3. 3.

    Consider the content and logistics of administration.

    Familiarity with the content, layout, scoring system and burden on patients is essential to an informed choice. The length of time an instrument takes to complete is particularly important to consider if an instrument is to be completed in a clinical setting, or administered multiple times. Administration using an electronic interface such as an iPad can have several advantages, such as the reduction of data entry workload and accuracy [24, 25], and usually have high patient acceptance [26]. However, while scores from traditional paper-based versions be equivalent, this cannot be assumed [27], so a validated electronic version should be sought from the instrument developer.


  4. 4.

    Has the questionnaire been successfully used and is it recognised by regulatory bodies?

    There are considerable advantages if the questionnaire has already been successfully used in clinical practice or research studies in the countries where it will be administered. For example, patient-reported symptom assessment tools are recommended in guidelines for initial investigation of patients presenting with LUTS and incontinence by the UK National Institute of Clinical Excellence (NICE). The regulatory requirements for the intended use of the instrument should be also considered. For example, if the PRO measure is to be used in clinical trials, the extent to which their published properties comply with the standards required by the U.S. FDA: ‘Guidance for industry for PRO measures: use in medical product development to support labeling claims’ [10].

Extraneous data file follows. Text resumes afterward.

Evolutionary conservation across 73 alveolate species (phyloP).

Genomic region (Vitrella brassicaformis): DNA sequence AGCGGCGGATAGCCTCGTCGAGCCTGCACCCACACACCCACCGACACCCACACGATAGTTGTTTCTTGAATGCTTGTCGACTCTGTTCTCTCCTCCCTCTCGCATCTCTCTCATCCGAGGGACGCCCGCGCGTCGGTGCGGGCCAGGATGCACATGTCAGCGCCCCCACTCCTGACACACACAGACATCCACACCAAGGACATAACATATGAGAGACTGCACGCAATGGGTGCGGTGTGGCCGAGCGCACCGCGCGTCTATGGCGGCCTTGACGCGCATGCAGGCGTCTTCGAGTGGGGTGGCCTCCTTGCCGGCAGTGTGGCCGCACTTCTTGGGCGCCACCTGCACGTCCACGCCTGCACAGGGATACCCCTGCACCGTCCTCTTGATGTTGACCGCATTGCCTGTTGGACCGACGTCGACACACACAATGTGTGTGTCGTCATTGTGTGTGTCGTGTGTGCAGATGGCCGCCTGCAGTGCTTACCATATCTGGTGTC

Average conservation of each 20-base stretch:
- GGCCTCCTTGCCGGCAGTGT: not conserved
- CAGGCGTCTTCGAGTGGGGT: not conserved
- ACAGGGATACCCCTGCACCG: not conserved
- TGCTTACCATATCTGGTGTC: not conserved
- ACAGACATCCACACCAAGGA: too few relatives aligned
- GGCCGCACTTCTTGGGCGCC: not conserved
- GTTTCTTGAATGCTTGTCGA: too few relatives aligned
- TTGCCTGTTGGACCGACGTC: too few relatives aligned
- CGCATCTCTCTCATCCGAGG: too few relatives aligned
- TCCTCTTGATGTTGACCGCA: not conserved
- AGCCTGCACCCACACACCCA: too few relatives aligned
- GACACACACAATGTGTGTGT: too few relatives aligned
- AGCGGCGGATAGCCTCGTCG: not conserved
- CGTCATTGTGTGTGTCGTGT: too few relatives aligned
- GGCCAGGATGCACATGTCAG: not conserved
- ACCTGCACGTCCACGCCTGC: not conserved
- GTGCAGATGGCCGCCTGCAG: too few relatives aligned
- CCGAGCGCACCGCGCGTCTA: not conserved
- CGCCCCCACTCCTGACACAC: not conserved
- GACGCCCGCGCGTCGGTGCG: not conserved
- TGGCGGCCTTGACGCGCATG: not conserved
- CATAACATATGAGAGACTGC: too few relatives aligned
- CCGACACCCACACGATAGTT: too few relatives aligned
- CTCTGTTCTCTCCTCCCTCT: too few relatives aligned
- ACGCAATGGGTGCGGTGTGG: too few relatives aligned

4.3.2 PRO Measures for the Assessment of LUTS

To restrict the included questionnaires to those of highest developmental quality, the questionnaires included in this chapter have been given an ICI grading of A or A+, or are of particular interest to the assessment of LUTS in research or clinical practice. Table 4.1 gives the broad concepts/symptoms which are measured by the included PROs. However, it is highly recommended that the user should contact the developer for access to the instrument and translations that are available, to understand fully their structure and content. B-SAQ (Bladder Self-Assessment Questionnaire)